Sorkin: When you do TV at all, the audience has much more passive relationship with what they’re watching than when they go to movies or plays. Those are things you invest in with money and time. Watching TV is a different relationship. We’re used to watching TV while doing other things. Always been a challenge for me. “The stuff that I write doesn’t work very well as background music.” HBO works because the audience is conditioned to pay attention — they’re paying for it. But now throw in different platforms, like HBO Go. I’m of two minds: I love HBO Go — great way to watch the show. Incredible numbers now on that thing — only half the audience watches an HBO show when it premieres on Sunday night. But: When you have the iPad in your hand, you’re not getting the sound that I want you to hear, or the picture I want you to see — it’s not the ideal way to watch. “But I’ll take it” because I want you to watch.
Sorkin: The new show takes place in a fictional newsroom. I want to stress that – it’s not meant to be MSNBC, or Fox, or CNN. But it is cable news, covering real events that happened in the past. You’ll see that in the pilot episode, that it starts about two years ago.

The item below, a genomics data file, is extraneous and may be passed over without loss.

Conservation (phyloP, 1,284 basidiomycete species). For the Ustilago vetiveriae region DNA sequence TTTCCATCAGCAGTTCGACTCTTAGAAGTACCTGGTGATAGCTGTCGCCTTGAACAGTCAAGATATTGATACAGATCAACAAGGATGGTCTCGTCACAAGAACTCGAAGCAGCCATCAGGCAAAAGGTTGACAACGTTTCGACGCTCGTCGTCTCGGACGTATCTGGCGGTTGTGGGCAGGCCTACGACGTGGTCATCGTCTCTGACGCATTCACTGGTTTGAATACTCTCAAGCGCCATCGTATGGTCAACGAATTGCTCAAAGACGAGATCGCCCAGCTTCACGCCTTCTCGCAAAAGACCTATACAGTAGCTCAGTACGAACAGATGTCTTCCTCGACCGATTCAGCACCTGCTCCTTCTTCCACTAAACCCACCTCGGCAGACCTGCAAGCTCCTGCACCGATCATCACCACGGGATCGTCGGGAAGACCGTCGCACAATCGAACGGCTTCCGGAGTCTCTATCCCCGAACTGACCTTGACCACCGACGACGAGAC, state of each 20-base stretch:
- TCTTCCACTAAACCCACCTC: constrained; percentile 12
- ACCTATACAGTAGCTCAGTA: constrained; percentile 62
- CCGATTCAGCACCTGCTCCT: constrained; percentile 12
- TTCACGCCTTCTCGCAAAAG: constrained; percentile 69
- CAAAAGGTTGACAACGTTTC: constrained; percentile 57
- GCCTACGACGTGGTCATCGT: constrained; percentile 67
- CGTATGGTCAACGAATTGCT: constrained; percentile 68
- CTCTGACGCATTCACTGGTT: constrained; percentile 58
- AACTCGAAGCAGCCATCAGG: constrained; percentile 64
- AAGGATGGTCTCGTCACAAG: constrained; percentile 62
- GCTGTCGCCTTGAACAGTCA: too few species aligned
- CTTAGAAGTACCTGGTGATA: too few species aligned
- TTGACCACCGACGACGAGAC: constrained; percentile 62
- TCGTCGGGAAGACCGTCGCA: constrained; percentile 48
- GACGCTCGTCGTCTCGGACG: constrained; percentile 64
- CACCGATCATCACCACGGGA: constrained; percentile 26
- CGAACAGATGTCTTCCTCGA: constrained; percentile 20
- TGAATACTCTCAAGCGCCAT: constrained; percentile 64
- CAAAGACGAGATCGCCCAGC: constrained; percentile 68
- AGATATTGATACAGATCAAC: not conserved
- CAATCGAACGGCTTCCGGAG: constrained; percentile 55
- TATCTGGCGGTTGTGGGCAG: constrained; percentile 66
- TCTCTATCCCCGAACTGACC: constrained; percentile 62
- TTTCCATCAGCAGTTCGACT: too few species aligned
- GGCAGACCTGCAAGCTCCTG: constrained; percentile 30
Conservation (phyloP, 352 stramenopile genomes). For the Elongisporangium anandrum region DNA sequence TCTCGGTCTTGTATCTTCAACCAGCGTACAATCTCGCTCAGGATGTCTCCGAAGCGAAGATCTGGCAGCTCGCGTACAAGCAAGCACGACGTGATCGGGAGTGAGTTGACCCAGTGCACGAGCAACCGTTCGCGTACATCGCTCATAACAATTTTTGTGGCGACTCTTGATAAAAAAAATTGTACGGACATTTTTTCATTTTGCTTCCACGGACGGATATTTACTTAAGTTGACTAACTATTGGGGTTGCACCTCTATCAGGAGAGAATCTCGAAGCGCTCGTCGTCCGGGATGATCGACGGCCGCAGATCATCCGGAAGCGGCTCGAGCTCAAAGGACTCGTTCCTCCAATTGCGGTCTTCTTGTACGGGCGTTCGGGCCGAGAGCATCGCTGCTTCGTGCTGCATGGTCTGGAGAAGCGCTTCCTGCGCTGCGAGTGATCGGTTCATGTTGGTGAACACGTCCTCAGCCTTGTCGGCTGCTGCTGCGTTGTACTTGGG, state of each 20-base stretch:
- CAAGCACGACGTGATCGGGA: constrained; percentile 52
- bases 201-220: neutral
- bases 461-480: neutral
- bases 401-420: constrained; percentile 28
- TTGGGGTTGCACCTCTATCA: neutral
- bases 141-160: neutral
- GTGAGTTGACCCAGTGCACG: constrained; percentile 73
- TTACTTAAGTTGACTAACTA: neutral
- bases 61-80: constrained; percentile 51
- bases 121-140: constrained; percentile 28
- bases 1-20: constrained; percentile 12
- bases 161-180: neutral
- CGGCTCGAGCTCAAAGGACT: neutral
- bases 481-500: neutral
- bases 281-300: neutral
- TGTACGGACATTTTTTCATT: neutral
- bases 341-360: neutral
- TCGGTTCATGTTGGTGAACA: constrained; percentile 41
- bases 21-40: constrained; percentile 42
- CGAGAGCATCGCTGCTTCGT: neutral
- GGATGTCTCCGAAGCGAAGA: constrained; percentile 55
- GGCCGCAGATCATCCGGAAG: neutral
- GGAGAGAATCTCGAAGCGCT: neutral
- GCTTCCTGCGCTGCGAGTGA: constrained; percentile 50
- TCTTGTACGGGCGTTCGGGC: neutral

There’s a dramatic discussion of the news, and politics. But the show will depend on how engaged you are with the characters.
Digital plays a big role in the show – there’s a character that’s very idealistic about the way social networks work. And you’ll get to see the way the people on the show get their news — which is digital — no one ever gets their news from a guy whispering in an alleyway.
Since the first trailer for The Newsroom was released back in April, a recurring theme among all of the promos released for the drama series have shown some level of frustration and anger on the part of Jeff Daniels’ character Will, a news anchor at a cable news channel. The latest promo zooms in on that, beginning with the scene that has Will addressing a group of college students and going off on a rant about how not-the-best America is. It just gets more intense from there…
While Aaron Sorkin spent a good amount of time talking about his upcoming Steve Jobs film at the All Things D conference this afternoon, there was no lack of references to “The Newsroom,” his show which premieres on HBO on June 24.
The show, which revolves around a broadcast journalist and anchor played by Jeff Daniels, is not based on a real person, Sorkin told interviewer Walt Mossberg at the conference today.